A second question our friends used to ask the young people who came to consult them, was this: "What is it in the person of whom you speak, that makes you think you should love him (or her) better than all the world beside? You ought to be able to do this; for it is a very foolish action either to marry without love, or to love without reason. Is it beauty? Beauty is only skin deep, and sometimes covers a heart deformed by vice and ill temper. Beauty is a poor thing, unless it accompanies something far better than itself, and that will long outlive it. To marry only for beauty, would be like buying a house for the nosegays in the windows. 'Favour is deceitful, and beauty is vain; but a woman that feareth the Lord she shall he praised,' and chosen too by the wise man who seeks a helpmate. Would you marry for money?' In seeking after a comfortable yoke-fellow, good conditions are more to be sought for than a great dowry.' 'Better have a fortune in a wife than a fortune with a wife.' Is it for genteel attractive manners, and polite accomplishments? Don't be imposed upon: 'all is not gold that glitters.' Beauty, and property, and pleasing manners, and polite accomplishments, are all very good make-weights to a bargain that is good independently of them, but would make a wretchedly bad bargain of themselves. In marrying you want not only what will look well, and excite admiration when all goes on smoothly, but you want what will afford real comfort and support in the time of adversity."
Then they would ask, "How does the person behave in present relations? Is he (or the) remarked as a dutiful, affectionate, attentive child; a kind brother or sister? for never yet was it found that the disobedient, rebellious son, or the pert, undutiful daughter, was fitted to make an affectionate, faithful, valuable husband or wife."
Then again, " Is the intended party of age, temper, and habits suitable to your own? for people may be very good in themselves who are not suitable to each other; and two people who have been used to different ways of living, must have an uncommon share of good temper and forbearance if ever they make each other happy in the married life. Bemember, 'Marriage with peace and piety is this world's paradise; with strife and disagreement, it is this world's purgatory.'
"And then, how is it as to the one thing needful? Whatever you do, do not let this be overlooked. Without true religion you Jose the best sweetness and relish of pronperity, and you have no provision whatever for meeting trials and afflictions: besides, if you could live together a century in the tenderest affection, and the most unmingled comfort, what a dreadful thing to think of death coming and separating you for ever! Be sure then you remember the Scripture rule, 'only in the Lord;' and expect not the blessing of God if you violate it. Ask the blessing of God on all your engagements. 'A prudent wife is of the Lord.' 'In all your ways acknowledge him, and he will direct your paths.'
"When all these matters are satisfactorily settled, and your choice is fixed, be steady and faithful. Never act with levity, or say or do anything that would give each other pain. Be very prudent and circumspect in your intercourse with each other. In this respect your future comfort and confidence are at stake, as well as your fair character in the world. Let nothing that occurs now furnish matter for reproach or regret at any future time."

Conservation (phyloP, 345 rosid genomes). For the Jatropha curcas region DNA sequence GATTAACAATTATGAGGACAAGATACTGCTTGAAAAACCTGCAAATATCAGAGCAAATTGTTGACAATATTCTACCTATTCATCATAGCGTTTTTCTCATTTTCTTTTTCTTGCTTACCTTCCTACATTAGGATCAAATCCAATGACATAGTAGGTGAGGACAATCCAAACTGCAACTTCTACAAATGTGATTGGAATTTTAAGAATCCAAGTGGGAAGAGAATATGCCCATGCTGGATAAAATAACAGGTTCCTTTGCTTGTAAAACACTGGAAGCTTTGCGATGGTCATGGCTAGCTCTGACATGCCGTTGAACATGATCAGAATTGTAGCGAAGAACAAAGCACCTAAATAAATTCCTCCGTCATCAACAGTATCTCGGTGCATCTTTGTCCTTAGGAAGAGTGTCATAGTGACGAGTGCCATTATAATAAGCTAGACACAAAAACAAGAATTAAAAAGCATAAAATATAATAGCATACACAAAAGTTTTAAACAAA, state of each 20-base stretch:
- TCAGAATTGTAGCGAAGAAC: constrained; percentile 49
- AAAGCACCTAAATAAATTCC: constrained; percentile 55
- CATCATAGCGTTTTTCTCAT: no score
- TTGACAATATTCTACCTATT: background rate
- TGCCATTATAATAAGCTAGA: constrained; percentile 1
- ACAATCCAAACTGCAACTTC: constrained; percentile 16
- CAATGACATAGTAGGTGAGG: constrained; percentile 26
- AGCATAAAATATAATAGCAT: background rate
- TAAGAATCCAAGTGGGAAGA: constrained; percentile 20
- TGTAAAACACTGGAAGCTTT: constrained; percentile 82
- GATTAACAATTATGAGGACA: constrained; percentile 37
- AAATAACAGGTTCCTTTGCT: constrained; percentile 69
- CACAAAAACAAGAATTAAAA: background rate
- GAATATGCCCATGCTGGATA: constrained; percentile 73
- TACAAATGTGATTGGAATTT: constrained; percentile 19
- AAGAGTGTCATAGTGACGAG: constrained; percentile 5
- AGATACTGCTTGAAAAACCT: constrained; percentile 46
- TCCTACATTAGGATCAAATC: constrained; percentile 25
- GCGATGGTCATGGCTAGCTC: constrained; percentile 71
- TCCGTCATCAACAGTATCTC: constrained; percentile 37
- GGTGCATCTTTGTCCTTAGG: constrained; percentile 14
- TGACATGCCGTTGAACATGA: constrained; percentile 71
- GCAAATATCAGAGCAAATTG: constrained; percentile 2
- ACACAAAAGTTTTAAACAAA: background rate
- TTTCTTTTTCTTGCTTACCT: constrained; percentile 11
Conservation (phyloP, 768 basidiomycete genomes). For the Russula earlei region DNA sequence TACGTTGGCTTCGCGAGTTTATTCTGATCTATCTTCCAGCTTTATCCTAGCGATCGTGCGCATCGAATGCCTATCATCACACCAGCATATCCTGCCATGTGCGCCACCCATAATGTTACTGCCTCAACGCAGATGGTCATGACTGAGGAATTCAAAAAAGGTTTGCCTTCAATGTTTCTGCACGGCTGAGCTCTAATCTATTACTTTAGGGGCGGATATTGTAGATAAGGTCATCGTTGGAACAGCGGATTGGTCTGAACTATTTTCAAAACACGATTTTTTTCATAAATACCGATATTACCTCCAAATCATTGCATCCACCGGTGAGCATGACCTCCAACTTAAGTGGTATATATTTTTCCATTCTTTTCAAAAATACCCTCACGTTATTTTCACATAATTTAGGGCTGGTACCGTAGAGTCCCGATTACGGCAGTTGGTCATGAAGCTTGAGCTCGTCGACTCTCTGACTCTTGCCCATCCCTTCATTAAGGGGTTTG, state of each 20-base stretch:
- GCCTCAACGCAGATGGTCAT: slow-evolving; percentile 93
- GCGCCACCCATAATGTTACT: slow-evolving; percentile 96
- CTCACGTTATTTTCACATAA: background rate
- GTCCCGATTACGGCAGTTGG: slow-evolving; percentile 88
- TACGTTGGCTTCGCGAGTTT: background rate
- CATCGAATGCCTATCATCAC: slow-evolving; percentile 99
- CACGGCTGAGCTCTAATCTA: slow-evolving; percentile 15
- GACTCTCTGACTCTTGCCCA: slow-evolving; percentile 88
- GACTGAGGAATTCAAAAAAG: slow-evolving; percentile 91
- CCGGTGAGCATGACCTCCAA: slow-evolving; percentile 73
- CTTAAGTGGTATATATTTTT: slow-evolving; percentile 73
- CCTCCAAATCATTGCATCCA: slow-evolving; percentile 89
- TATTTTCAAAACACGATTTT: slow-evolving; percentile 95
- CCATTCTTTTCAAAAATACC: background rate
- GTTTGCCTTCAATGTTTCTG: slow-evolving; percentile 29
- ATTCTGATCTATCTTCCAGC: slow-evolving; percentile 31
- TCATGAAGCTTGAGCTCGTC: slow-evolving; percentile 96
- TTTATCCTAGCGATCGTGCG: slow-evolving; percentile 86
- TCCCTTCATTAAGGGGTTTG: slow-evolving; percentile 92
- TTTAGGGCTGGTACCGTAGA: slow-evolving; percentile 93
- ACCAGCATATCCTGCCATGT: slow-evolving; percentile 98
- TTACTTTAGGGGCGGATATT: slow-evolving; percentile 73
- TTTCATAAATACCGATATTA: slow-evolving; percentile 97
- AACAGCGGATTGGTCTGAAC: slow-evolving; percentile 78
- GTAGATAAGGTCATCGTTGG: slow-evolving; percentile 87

To young mariied people our friends would say, " Let your conduct be such as to render easy the duties of the other party. A wife is commanded to reverence her husband. Let his conduct be wise and holy, and then it will command reverence. 'Husbands, love your wives;' then wives should be truly amiable; a man can hardly love a vixen or a slattern. If a wife wishes to keep her husband at home, she must make home comfortable to him: in order to do this she must be, as the apostle says, 'discreet, chaste, a keeper at home.' A giddy, gadding wife is sure to make a dissatisfied, if not a dissolute husband. Seek to promote each other's comforts, so will you best secure your own.
"Let there be no secrets, and no separate interests. Do nothing that requires concealment, and never act in such a way as to provoke it. Many a partner, of a generous and open disposition, has been driven to practise concealment, by the extravagance or unkindness of the associate."
To husbands they said—" Treat your wife always with respect. It will procure respect to you not only from her, but from all who observe it. Never use a slighting expression to her, even in jest; for slights in jest, after frequent bandyings, are apt to end in angry earnest." To both:—" Remember the design of your union—to promote each other's honour, comfort, and usefulness in this life, and preparation for a better. You are to walk together as fellow-travellers through the paths of time, whether smooth or rugged; and, as fellow-heirs of the grace of life, helping each other by prayer, counsel, sympathy, and forbearance."
It was no uncommon thing for persons to carry to our good friends complaints against bad husbands or bad wives. Such complainants generally met the reply: "Go back, then, and be yourself a better wife, (or husband,) and see if that do not prevail with him (or her) to be a better husband (or wife)." Another sound piece of advice often given them was this: "Whenever differences arise, endeavour to persuade yourself that they must have arisen from some mistake or misunderstanding of your own; never suppose the other party in fault, or that anything unkind could have been intended, but charge all the blame on yourself, and make it your business to promote reconciliation and preserve peace. This will at once mellow your own spirit, and win the other party to reconciliation and love."
Another good rule is this :—Let husband and wife never be angry at the same time: by this means family fouds ana discord will neither come often, nor continue long.
I may add, that by the counsels of these judicious friends, many connexions were prevented which were likely only to end in sorrow and ruin; many were formed to the satisfaction and real enjoyment of the parties; and many persons were brought to a more correct and faithful discharge of their duties, and, consequently, to a higher degree of happiness in the conjugal relation.